Residents of West Virginia were split in their allegiance during the war, with half of its soldiers serving in the Confederate army.[10] The vote to create a new state in western Virginia was very low, but statehood was approved by Congress and President Lincoln, and the new state was admitted to the Union on June 20, 1863.[11]

The city of Martinsburg was incorporated by an act of the new West Virginia Legislature on March 30, 1868.

Blockade of engines during the Great Railroad Strike of 1877

Martinsburg became a center of the railroad industry and its workers. The Great Railroad Strike of 1877 began July 14, 1877, in this city at the Baltimore and Ohio Railroad Martinsburg Shops.[12] After several unsuccessful attempts to quell the protests, Governor Henry M. Mathews called for federal troops. By the time these troops had restored order, the protest of the rail company had spread across the country.[13]

Telephone service was established in Martinsburg in 1883. In 1889, electricity began to be furnished to Martinsburg as part of a franchise granted to the United Edison Manufacturing Company of New York.[citation needed]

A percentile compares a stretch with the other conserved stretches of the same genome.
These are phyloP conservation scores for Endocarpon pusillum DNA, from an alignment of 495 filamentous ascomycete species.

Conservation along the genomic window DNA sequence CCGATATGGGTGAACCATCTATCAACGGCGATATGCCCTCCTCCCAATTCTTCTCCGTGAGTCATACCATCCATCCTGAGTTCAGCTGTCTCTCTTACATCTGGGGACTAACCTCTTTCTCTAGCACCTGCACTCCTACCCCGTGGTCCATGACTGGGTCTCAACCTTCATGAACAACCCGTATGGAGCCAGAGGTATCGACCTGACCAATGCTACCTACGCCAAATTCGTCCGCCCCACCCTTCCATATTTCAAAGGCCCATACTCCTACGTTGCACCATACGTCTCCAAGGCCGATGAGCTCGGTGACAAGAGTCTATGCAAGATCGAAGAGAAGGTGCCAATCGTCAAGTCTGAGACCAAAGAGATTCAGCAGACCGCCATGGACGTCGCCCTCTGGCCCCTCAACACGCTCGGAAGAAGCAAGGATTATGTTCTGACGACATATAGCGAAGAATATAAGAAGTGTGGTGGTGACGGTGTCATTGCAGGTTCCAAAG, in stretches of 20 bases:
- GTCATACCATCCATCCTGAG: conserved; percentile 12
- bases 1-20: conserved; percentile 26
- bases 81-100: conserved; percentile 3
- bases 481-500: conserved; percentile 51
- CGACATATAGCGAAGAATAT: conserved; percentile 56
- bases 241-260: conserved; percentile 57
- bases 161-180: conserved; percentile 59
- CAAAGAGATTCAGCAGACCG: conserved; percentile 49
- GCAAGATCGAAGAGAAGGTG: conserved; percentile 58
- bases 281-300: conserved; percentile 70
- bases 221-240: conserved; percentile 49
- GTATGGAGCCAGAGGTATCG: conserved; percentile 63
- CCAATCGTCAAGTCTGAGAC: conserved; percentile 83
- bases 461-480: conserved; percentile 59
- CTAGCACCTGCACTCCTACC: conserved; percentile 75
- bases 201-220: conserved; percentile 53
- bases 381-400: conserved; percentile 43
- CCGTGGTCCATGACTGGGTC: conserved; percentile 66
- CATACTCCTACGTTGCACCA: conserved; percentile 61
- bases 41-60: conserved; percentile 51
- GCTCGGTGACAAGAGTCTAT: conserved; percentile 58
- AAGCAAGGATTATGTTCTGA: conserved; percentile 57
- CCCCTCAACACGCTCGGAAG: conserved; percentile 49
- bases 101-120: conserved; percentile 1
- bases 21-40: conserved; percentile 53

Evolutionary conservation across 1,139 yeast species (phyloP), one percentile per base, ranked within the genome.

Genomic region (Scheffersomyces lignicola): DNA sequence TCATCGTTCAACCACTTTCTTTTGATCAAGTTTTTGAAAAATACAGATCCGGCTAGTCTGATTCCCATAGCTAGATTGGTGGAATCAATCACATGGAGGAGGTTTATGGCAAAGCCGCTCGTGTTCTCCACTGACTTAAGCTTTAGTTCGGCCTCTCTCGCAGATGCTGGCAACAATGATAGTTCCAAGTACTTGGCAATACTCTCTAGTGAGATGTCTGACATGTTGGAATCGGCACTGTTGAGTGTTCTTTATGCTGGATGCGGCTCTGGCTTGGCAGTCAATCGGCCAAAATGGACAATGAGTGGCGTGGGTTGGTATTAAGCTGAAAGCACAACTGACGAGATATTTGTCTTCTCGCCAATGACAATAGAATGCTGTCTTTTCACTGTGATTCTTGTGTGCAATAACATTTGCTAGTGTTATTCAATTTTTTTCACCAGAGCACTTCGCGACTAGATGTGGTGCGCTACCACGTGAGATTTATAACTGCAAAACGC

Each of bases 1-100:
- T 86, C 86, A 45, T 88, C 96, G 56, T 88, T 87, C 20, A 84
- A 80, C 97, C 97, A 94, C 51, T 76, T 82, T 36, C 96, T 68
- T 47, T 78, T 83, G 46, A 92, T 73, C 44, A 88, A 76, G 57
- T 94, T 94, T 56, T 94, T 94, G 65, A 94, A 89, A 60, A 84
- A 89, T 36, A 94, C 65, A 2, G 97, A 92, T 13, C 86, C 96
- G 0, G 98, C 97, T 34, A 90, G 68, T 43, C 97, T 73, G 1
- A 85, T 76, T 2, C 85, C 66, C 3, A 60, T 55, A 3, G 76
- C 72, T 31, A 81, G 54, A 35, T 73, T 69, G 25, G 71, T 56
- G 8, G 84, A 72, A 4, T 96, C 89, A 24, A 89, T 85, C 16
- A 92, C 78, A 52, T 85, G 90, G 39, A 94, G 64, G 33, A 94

The Interwoven Mills began operations in Martinsburg in 1891.[14]

Construction of the Apollo Civic Theatre was completed in 1913.[15]

World War I and beyond[edit]

An engineer waves from a passing B&O freight train in 1969. The B&O's shops employed many locals throughout its 130 years of operation.

Over one thousand (1,039) men from Berkeley County participated in World War I. Of these, forty-one were killed, and twenty-one were wounded in battle. A monument to those who fell in battle was erected in Martinsburg in 1925.

During World War II, the Newton D. Baker Hospital in Martinsburg treated thousands of soldiers wounded in the war. In 1946 this military hospital became a part of the Veterans Administration (VA). The VA Medical Center in Martinsburg still provides care to United States veterans.

Due to restructuring beginning in the late 1940s and continuing through the 1970s, many of the mills and factories operating in Martinsburg shut down and went out of business, dealing a major blow to the local economy. Jobs were moved to the Deep South and later offshore.